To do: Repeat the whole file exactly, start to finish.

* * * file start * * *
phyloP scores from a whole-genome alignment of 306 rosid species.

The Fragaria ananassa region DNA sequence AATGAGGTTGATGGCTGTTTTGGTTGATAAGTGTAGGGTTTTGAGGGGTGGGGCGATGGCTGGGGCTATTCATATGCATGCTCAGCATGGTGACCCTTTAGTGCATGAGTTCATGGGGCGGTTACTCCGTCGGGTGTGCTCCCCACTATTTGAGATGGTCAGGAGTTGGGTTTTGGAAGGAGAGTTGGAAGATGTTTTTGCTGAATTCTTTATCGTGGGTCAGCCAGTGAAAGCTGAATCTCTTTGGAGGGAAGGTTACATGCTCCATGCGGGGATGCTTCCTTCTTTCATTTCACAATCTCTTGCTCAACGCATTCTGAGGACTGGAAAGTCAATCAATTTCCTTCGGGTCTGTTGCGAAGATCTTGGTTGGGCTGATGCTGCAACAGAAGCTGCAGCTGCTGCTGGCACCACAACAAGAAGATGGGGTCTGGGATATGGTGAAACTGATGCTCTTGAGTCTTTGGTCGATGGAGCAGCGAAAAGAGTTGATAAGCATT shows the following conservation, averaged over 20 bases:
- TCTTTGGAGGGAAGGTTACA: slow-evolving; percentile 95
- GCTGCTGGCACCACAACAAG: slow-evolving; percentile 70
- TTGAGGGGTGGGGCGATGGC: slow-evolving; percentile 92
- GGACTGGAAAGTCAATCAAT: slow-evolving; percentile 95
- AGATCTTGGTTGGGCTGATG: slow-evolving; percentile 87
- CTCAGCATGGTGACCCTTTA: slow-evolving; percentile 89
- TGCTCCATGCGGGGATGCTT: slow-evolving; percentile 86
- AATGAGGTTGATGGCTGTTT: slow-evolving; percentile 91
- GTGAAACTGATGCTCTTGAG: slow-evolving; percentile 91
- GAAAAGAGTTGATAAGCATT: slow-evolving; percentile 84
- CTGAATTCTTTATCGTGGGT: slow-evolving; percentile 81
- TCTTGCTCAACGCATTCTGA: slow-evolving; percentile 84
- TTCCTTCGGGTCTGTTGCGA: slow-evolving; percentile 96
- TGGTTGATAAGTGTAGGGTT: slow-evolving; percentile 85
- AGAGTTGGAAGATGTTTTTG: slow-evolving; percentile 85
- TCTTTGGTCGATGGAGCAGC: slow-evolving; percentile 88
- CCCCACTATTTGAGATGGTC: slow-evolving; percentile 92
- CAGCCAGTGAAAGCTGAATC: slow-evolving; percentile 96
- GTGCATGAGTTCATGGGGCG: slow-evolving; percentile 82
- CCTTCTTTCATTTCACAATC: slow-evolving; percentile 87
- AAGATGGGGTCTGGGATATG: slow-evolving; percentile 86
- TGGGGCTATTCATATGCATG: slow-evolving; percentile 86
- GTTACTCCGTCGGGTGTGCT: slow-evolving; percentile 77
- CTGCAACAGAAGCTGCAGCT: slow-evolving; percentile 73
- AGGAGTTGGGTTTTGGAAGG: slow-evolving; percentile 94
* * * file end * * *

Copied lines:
phyloP scores from a whole-genome alignment of 306 rosid species.

The Fragaria ananassa region DNA sequence AATGAGGTTGATGGCTGTTTTGGTTGATAAGTGTAGGGTTTTGAGGGGTGGGGCGATGGCTGGGGCTATTCATATGCATGCTCAGCATGGTGACCCTTTAGTGCATGAGTTCATGGGGCGGTTACTCCGTCGGGTGTGCTCCCCACTATTTGAGATGGTCAGGAGTTGGGTTTTGGAAGGAGAGTTGGAAGATGTTTTTGCTGAATTCTTTATCGTGGGTCAGCCAGTGAAAGCTGAATCTCTTTGGAGGGAAGGTTACATGCTCCATGCGGGGATGCTTCCTTCTTTCATTTCACAATCTCTTGCTCAACGCATTCTGAGGACTGGAAAGTCAATCAATTTCCTTCGGGTCTGTTGCGAAGATCTTGGTTGGGCTGATGCTGCAACAGAAGCTGCAGCTGCTGCTGGCACCACAACAAGAAGATGGGGTCTGGGATATGGTGAAACTGATGCTCTTGAGTCTTTGGTCGATGGAGCAGCGAAAAGAGTTGATAAGCATT shows the following conservation, averaged over 20 bases:
- TCTTTGGAGGGAAGGTTACA: slow-evolving; percentile 95
- GCTGCTGGCACCACAACAAG: slow-evolving; percentile 70
- TTGAGGGGTGGGGCGATGGC: slow-evolving; percentile 92
- GGACTGGAAAGTCAATCAAT: slow-evolving; percentile 95
- AGATCTTGGTTGGGCTGATG: slow-evolving; percentile 87
- CTCAGCATGGTGACCCTTTA: slow-evolving; percentile 89
- TGCTCCATGCGGGGATGCTT: slow-evolving; percentile 86
- AATGAGGTTGATGGCTGTTT: slow-evolving; percentile 91
- GTGAAACTGATGCTCTTGAG: slow-evolving; percentile 91
- GAAAAGAGTTGATAAGCATT: slow-evolving; percentile 84
- CTGAATTCTTTATCGTGGGT: slow-evolving; percentile 81
- TCTTGCTCAACGCATTCTGA: slow-evolving; percentile 84
- TTCCTTCGGGTCTGTTGCGA: slow-evolving; percentile 96
- TGGTTGATAAGTGTAGGGTT: slow-evolving; percentile 85
- AGAGTTGGAAGATGTTTTTG: slow-evolving; percentile 85
- TCTTTGGTCGATGGAGCAGC: slow-evolving; percentile 88
- CCCCACTATTTGAGATGGTC: slow-evolving; percentile 92
- CAGCCAGTGAAAGCTGAATC: slow-evolving; percentile 96
- GTGCATGAGTTCATGGGGCG: slow-evolving; percentile 82
- CCTTCTTTCATTTCACAATC: slow-evolving; percentile 87
- AAGATGGGGTCTGGGATATG: slow-evolving; percentile 86
- TGGGGCTATTCATATGCATG: slow-evolving; percentile 86
- GTTACTCCGTCGGGTGTGCT: slow-evolving; percentile 77
- CTGCAACAGAAGCTGCAGCT: slow-evolving; percentile 73
- AGGAGTTGGGTTTTGGAAGG: slow-evolving; percentile 94